How spirituality enhances meaning
We were a disparate group of pilgrims aged from twenty-five to eighty-five. Devout Catholics, Anglicans, and a few confused and uncertain of their faith came along.
Our pilgrimage followed in the footsteps of Jesus, from his birthplace to his resurrection.
Meaning from spirituality
It became clear that faith was a source of meaning for most of us in our lives. Faith gave us something to live for (and of course, there are many examples of faith giving people something to die for).
It is no secret that transcendent spirituality is declining in the Western world. Does that mean that personal meaning is also on the decline? Probably, because spirituality is likely to incorporate values, practices and rituals that give us something to live for. The author and researcher Brené Brown writes that “practising spirituality brings a sense of perspective, meaning, and purpose to our lives.”
Arguably, spirituality also helps us deal with the inevitable suffering in the world.
So what do you do if you do not subscribe to religious faith? Well, there is any number of non-transcendent forms of spirituality.
Brené Brown, for instance, writes that spirituality is “recognizing and celebrating that we are all inextricably connected to each other by a power greater than all of us, and that our connection to that power and to one another is grounded in love and compassion.”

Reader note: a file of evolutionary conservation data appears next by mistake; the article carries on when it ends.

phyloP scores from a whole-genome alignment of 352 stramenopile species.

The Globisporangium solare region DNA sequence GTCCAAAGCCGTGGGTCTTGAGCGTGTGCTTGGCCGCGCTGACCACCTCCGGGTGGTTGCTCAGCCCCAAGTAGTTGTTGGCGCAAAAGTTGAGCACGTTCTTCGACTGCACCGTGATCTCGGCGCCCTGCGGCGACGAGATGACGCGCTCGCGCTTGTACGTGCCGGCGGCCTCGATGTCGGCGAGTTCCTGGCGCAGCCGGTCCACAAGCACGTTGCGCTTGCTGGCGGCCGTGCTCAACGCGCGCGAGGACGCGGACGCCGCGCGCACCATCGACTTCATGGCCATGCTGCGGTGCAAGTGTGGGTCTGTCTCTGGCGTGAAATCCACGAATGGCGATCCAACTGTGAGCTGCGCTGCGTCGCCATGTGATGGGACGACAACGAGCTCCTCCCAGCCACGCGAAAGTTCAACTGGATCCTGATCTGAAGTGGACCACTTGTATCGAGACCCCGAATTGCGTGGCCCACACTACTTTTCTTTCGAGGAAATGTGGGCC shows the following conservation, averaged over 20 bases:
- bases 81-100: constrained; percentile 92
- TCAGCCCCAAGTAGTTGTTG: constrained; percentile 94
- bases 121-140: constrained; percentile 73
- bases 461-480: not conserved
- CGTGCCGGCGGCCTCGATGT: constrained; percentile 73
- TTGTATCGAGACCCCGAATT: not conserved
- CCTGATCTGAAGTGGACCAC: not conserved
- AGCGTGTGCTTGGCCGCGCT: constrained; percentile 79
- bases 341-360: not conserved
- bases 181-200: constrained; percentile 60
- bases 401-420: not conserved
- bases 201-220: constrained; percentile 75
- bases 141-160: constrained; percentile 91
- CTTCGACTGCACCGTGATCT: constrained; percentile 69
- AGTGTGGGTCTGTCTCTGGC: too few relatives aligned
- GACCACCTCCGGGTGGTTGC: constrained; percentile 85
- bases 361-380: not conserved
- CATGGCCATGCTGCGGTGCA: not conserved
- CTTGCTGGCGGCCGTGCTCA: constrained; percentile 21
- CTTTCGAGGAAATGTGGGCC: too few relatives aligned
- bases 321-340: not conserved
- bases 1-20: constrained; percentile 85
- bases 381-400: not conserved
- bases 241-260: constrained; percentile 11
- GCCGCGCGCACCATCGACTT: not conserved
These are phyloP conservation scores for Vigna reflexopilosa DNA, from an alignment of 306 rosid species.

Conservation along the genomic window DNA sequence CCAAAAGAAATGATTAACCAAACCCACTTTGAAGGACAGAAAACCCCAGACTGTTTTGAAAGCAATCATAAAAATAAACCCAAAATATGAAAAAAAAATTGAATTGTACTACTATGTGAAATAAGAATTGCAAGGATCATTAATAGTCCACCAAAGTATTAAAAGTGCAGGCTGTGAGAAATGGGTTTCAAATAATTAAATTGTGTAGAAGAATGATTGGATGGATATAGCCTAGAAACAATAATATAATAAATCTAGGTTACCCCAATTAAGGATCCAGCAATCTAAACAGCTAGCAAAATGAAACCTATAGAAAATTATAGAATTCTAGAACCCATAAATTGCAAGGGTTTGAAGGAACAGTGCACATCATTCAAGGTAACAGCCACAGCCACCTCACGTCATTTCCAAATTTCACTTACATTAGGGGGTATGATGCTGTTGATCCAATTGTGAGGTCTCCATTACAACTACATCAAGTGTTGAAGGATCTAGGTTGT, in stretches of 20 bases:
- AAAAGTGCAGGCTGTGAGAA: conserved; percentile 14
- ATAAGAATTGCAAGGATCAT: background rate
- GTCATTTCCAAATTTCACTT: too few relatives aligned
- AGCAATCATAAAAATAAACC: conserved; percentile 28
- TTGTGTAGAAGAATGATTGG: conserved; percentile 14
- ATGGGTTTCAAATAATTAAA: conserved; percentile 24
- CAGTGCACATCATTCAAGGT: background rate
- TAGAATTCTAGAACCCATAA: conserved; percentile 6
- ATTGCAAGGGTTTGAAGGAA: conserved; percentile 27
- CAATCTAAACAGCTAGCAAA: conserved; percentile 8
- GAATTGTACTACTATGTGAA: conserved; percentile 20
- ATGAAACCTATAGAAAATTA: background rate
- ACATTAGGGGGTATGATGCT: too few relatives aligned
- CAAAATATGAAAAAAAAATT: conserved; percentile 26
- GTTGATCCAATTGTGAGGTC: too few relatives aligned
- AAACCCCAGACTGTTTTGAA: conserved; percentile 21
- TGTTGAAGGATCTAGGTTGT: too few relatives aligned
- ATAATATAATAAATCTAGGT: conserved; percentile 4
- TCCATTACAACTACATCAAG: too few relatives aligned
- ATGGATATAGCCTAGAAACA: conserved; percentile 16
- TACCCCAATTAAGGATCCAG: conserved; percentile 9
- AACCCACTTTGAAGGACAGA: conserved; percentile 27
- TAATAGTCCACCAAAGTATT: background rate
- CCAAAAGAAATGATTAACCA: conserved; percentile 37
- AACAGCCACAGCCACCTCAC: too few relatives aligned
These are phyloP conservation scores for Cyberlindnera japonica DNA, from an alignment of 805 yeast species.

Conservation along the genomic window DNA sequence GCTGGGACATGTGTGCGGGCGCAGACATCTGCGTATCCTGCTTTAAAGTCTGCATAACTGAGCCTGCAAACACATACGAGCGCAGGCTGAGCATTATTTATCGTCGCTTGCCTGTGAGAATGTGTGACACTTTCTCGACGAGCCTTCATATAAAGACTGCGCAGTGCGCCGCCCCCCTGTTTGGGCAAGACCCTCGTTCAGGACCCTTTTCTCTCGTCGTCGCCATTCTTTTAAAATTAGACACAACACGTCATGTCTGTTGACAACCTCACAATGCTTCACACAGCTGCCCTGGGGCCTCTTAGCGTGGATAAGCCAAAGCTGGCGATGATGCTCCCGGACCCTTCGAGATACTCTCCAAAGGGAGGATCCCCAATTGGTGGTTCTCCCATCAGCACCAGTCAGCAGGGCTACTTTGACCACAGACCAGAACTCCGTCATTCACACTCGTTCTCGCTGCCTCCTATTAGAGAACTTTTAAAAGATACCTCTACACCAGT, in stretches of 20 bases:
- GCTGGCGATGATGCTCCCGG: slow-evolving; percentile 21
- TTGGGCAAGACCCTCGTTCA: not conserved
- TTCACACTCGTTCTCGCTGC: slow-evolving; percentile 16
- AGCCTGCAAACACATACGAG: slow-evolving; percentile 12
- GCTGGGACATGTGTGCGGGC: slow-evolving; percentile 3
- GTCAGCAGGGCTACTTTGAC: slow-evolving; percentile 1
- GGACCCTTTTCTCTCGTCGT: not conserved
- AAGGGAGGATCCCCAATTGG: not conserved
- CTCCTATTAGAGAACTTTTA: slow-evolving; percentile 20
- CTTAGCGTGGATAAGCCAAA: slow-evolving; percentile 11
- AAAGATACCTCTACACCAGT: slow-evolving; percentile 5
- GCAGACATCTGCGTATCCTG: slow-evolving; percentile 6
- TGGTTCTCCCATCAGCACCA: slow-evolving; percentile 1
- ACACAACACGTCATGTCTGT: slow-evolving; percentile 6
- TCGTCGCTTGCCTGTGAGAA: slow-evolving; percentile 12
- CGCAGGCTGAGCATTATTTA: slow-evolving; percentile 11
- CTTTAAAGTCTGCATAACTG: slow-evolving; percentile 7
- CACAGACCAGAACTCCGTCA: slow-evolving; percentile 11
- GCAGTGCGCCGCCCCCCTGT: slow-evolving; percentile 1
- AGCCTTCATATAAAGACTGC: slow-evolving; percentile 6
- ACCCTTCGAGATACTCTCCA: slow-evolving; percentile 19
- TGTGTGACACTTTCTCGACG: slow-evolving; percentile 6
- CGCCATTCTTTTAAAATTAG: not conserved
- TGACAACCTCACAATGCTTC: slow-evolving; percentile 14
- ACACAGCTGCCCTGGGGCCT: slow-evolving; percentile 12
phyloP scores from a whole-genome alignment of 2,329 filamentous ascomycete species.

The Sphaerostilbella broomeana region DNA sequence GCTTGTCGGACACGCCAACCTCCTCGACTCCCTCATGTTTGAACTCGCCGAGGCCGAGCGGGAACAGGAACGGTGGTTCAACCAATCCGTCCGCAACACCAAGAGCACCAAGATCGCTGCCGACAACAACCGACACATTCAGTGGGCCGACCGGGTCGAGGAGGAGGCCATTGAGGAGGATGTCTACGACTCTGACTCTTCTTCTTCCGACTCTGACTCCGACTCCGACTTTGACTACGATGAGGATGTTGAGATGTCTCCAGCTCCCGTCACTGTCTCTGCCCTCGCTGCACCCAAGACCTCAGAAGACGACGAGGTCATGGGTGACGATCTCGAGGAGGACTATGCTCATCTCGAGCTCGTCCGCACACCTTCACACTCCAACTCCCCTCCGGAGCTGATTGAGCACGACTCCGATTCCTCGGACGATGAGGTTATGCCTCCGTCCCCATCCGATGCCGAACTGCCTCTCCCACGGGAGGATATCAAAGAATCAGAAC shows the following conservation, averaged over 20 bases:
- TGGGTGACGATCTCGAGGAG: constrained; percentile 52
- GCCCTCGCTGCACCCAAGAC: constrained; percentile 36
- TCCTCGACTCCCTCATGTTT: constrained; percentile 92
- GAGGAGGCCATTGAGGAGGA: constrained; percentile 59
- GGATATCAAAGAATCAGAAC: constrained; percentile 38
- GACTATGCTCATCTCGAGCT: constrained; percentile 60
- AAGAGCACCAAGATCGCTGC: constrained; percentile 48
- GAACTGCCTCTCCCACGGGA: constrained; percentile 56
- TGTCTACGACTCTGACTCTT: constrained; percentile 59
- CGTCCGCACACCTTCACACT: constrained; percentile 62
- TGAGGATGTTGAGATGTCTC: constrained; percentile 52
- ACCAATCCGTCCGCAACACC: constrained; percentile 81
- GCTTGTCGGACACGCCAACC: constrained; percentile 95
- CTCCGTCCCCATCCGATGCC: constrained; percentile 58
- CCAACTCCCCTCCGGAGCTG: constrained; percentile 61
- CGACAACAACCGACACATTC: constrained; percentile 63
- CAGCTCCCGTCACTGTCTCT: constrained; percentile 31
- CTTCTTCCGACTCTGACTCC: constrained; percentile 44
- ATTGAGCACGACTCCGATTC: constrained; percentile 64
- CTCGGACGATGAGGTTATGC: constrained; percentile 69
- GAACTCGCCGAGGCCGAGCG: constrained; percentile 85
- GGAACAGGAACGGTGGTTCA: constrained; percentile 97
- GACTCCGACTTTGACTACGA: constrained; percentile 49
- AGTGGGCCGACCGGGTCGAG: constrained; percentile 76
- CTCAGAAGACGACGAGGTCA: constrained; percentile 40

Unsurprisingly, “love and compassion” are typical values and practices in most religions.
Brown is in many ways completing, in a non-transcendent way, the circle of spirituality, faith, love, service and meaning.
Routes to spirituality
Here are a few ways of raising our levels of spirituality in a non-transcendent way:
- Service, especially that which involves compassion and altruism
- Wilderness and nature can generate powerful feelings of well-being and love.
- A fellow coach once told me how she felt that dealing with her relationship with money was a deeply spiritual practice.
Spirituality, transcendent or secular, encourages values and practices that make a difference to others and gives meaning to our lives.
Attributions and references
Jordan photo: the author
The Gifts of Imperfection, Brené Brown
Your privacy assured | No spam | No list sales | Easy unsubscribe
What's your view?
You are welcome to agree or disagree in the comments box below.
Constructive comments that add to the discussion and help others are particularly welcome.